A woman regularly emails me as leader of the council, telling me exactly what she thinks. I’ve never met her, she doesn’t want to meet me and insists she wants no help, but in the meantime she’s become one of my barometers of how people are really feeling in the Bradford district. She has expressed varying degrees of fear, anger, confusion and frustration over that time, and serves as a reminder, if one were needed, that people’s mental health has been badly affected after many months of living in local restrictions in West Yorkshire. One of her emails to me said “people are at end of their tether now, it’s getting to the point where people can’t take anymore nothing to look forward to, it’s not a life”.
At the time of writing, in Bradford we have hit the awful and poignant milestone of 1,000 Covid deaths, 1% of the terrible 100,000 UK death toll announced on the same day. Each one of those individuals is a treasured family member, a friend, a colleague, a loved one to those left behind. Our communities are under strain and, as local leaders, we hear people’s concerns even down to street level. We are connected to our communities. With the best will in the world, that’s something a national system parachuted in from Westminster will never have.
We recognised early on in Bradford that this local knowledge would be a vital tool. Covid is like a heat-seeking missile, it can quickly pass from person to person, until infection levels are rising at an alarming rate. Bradford is a big and diverse place, a key worker city where most people can’t work from home. We have significant ethnic minority populations that we know have been disproportionately affected. Health inequalities are very much in evidence. Our response therefore had to be locally-led and fleet of foot to reflect the different needs of the communities we serve.
When the first cases emerged, we quickly mobilised the first response: regular briefings with our public health experts, staff equipped to work from home and we pushed out those first messages to wash hands, clean surfaces and “catch it, bin it, kill it”. We are fortunate in Bradford to have strong expertise, including the world-leading Born in Bradford project led by epidemiologist Professor John Wright, with a background in setting up public health systems in the UK and overseas. We immediately knew the importance of an intelligence-led, localised approach.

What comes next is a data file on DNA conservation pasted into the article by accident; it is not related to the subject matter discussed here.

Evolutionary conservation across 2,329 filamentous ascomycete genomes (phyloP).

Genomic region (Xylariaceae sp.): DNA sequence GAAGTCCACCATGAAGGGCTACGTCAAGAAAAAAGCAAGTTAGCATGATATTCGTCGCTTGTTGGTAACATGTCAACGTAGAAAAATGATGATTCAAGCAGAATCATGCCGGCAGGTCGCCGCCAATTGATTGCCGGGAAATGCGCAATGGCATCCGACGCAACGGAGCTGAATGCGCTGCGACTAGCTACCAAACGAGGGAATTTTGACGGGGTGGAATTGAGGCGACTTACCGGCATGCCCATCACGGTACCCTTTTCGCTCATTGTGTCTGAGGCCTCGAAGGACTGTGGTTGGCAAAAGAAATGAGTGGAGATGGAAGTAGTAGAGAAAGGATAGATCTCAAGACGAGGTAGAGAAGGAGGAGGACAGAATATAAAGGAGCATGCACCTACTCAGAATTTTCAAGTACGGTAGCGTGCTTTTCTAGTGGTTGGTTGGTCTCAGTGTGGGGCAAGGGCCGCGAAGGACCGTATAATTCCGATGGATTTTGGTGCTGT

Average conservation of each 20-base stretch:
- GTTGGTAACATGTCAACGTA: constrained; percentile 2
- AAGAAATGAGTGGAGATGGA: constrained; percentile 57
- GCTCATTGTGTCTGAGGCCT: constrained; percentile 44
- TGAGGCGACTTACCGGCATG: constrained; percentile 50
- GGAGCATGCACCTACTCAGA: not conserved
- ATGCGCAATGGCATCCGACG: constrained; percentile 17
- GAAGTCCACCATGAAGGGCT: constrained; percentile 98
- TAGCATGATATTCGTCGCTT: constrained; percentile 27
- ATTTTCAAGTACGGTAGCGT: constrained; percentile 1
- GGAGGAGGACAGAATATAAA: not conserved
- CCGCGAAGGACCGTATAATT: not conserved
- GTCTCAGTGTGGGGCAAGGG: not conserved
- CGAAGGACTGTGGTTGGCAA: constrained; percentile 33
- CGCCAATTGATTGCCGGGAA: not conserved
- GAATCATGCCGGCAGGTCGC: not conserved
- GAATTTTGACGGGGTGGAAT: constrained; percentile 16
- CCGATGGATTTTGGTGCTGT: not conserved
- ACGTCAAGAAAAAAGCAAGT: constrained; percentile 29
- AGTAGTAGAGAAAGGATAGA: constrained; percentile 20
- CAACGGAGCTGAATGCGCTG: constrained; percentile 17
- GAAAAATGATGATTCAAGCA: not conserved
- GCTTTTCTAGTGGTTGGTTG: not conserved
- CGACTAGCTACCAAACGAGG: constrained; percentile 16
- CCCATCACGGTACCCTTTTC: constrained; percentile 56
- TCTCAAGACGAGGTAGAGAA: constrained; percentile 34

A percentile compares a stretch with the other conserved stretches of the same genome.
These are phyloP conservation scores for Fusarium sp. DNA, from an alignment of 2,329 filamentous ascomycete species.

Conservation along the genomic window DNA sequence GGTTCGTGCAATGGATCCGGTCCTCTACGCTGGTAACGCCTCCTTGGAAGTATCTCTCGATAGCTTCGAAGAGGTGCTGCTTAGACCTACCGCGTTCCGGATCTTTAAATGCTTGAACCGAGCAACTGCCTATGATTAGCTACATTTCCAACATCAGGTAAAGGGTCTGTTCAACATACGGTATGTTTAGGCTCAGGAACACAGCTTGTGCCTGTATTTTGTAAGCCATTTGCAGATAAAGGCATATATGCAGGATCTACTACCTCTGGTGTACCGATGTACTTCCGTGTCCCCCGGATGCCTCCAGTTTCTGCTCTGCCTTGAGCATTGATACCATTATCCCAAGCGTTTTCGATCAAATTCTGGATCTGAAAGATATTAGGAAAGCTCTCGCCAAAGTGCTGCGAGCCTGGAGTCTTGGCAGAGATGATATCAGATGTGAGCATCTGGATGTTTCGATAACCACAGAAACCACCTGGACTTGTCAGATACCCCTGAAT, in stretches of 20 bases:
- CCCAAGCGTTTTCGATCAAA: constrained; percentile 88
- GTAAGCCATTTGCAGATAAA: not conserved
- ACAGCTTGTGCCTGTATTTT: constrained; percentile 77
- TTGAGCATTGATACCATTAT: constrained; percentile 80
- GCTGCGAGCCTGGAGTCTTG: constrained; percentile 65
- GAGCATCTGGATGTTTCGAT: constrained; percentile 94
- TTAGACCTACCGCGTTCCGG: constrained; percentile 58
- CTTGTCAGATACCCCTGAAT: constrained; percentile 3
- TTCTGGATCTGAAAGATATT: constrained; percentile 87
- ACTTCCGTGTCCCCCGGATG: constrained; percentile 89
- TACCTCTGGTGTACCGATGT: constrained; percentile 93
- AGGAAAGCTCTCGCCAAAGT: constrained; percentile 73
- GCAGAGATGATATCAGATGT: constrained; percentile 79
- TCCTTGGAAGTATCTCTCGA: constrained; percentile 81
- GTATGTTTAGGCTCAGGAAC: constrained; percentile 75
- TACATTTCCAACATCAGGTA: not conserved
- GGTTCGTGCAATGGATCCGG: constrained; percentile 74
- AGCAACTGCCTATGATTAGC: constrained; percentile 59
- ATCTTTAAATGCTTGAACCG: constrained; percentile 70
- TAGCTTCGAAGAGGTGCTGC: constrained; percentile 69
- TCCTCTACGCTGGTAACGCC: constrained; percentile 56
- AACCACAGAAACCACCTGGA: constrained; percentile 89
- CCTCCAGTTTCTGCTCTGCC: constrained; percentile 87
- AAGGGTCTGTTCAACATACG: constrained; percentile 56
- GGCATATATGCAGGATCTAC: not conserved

In those early days, we set up our own testing site with local health agencies primarily to test care workers. In the following weeks, the government set up three test sites, including a walk-in centre in the heart of Bradford City Centre and another in Keighley. We also had mobile testing units and got permission from Public Health England to go out with door-to-door home testing kits to pick up asymptomatic cases in areas with high rates, reaching as many as 600 tests a day sending trusted figures into communities in advance to build a rapport.
In August, we were one of the first 10 local authorities to start local contact tracing, investing £1.6m in our local test and trace. It became clear that the national system was only reaching 72% of cases and had gaps. Our local test and trace seeks to contact all positive cases not traced through the national system – the two combined successfully reaching a rate of around 84%, exceeding the PHE target. We have employed 60 contact tracers making as many as 180 calls a day.
The local test and trace approach hasn’t stopped there. We’ve offered individuals support to self-isolate and referred them to local help. We’ve lobbied government to increase the financial support for people self-isolating. We increased our door-knocking to reach many of those who have not responded by phone. The feedback we get on the doorstep also gives insight into the prevailing attitudes and fears of our communities, feeding in to the intelligence-led weekly reports at the Outbreak Control Board for action. We invested in neighbourhood wardens and youth services, worked with VCS partners and ramped up enforcement to support the four-pronged strategy: Engagement; Education; Support to Isolate; and Support to Access Testing.
We’ve continually adapted our approach with each wave of infection and cannot be complacent. We are all hopeful for a positive impact of the vaccine rollout. We are urging the government to think about health inequalities within this vaccination programme. Nobody disagrees that the elderly must be vaccinated first, given the high death rates in this age group, but below that age group many local councils have disadvantaged communities with shorter life expectancies and poorer health outcomes. These are vulnerable at a younger age to the virus, so there must be flexibility in vaccine distribution. Using age alone bakes in health inequalities into a vital piece of public health intervention. Meanwhile, we are investing significant sums to prepare for the strongest possible economic recovery – investing in jobs and skills, in education – to support resilience and stimulate hope for a better future.
I think back to the woman who emails me and tells me her worries, and other residents who do the same. I know what long-lasting impacts this pandemic is going to have on the communities we serve, the places we know so well. Local government will need to be properly funded and equipped to support the healing of our communities and our nation well into the future if we are to recover. But it’s not just recovering to where we were, that’s not good enough. This virus has exposed the inequalities in our nation – and when it gets to recovery, we have a moral obligation to focus on fundamentally eliminating them for good.